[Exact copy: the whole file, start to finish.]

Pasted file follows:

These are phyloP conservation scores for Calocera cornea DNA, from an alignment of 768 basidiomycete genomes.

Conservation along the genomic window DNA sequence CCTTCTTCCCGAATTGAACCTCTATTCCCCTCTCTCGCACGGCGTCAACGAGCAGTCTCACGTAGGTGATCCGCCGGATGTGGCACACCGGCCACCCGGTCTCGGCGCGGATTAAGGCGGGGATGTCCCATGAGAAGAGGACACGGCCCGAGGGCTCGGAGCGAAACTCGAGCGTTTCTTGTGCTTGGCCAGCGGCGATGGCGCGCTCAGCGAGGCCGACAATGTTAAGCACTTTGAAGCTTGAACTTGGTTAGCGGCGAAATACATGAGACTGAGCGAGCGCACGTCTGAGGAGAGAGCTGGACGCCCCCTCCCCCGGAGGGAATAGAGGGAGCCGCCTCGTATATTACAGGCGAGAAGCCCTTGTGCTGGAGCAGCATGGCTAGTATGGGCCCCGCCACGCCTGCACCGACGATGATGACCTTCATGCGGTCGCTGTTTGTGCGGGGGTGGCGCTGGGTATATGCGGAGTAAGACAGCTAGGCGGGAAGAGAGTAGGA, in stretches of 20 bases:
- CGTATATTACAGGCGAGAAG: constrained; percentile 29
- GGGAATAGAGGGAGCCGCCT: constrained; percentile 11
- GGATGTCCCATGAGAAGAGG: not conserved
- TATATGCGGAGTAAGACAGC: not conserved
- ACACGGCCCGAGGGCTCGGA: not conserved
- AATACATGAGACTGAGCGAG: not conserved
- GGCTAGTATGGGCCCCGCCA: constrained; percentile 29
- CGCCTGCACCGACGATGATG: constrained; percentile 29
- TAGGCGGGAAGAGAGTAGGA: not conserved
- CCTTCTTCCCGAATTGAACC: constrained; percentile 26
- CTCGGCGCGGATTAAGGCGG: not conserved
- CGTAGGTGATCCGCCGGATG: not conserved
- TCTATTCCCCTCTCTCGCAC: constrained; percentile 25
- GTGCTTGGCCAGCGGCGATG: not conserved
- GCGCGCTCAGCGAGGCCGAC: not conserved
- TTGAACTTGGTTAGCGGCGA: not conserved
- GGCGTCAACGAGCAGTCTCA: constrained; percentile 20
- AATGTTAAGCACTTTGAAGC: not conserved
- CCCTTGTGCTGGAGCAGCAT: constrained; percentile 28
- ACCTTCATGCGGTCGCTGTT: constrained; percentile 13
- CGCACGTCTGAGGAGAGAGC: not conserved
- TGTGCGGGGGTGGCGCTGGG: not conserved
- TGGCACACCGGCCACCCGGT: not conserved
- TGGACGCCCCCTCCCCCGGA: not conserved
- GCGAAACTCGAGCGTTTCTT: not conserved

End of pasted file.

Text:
These are phyloP conservation scores for Calocera cornea DNA, from an alignment of 768 basidiomycete genomes.

Conservation along the genomic window DNA sequence CCTTCTTCCCGAATTGAACCTCTATTCCCCTCTCTCGCACGGCGTCAACGAGCAGTCTCACGTAGGTGATCCGCCGGATGTGGCACACCGGCCACCCGGTCTCGGCGCGGATTAAGGCGGGGATGTCCCATGAGAAGAGGACACGGCCCGAGGGCTCGGAGCGAAACTCGAGCGTTTCTTGTGCTTGGCCAGCGGCGATGGCGCGCTCAGCGAGGCCGACAATGTTAAGCACTTTGAAGCTTGAACTTGGTTAGCGGCGAAATACATGAGACTGAGCGAGCGCACGTCTGAGGAGAGAGCTGGACGCCCCCTCCCCCGGAGGGAATAGAGGGAGCCGCCTCGTATATTACAGGCGAGAAGCCCTTGTGCTGGAGCAGCATGGCTAGTATGGGCCCCGCCACGCCTGCACCGACGATGATGACCTTCATGCGGTCGCTGTTTGTGCGGGGGTGGCGCTGGGTATATGCGGAGTAAGACAGCTAGGCGGGAAGAGAGTAGGA, in stretches of 20 bases:
- CGTATATTACAGGCGAGAAG: constrained; percentile 29
- GGGAATAGAGGGAGCCGCCT: constrained; percentile 11
- GGATGTCCCATGAGAAGAGG: not conserved
- TATATGCGGAGTAAGACAGC: not conserved
- ACACGGCCCGAGGGCTCGGA: not conserved
- AATACATGAGACTGAGCGAG: not conserved
- GGCTAGTATGGGCCCCGCCA: constrained; percentile 29
- CGCCTGCACCGACGATGATG: constrained; percentile 29
- TAGGCGGGAAGAGAGTAGGA: not conserved
- CCTTCTTCCCGAATTGAACC: constrained; percentile 26
- CTCGGCGCGGATTAAGGCGG: not conserved
- CGTAGGTGATCCGCCGGATG: not conserved
- TCTATTCCCCTCTCTCGCAC: constrained; percentile 25
- GTGCTTGGCCAGCGGCGATG: not conserved
- GCGCGCTCAGCGAGGCCGAC: not conserved
- TTGAACTTGGTTAGCGGCGA: not conserved
- GGCGTCAACGAGCAGTCTCA: constrained; percentile 20
- AATGTTAAGCACTTTGAAGC: not conserved
- CCCTTGTGCTGGAGCAGCAT: constrained; percentile 28
- ACCTTCATGCGGTCGCTGTT: constrained; percentile 13
- CGCACGTCTGAGGAGAGAGC: not conserved
- TGTGCGGGGGTGGCGCTGGG: not conserved
- TGGCACACCGGCCACCCGGT: not conserved
- TGGACGCCCCCTCCCCCGGA: not conserved
- GCGAAACTCGAGCGTTTCTT: not conserved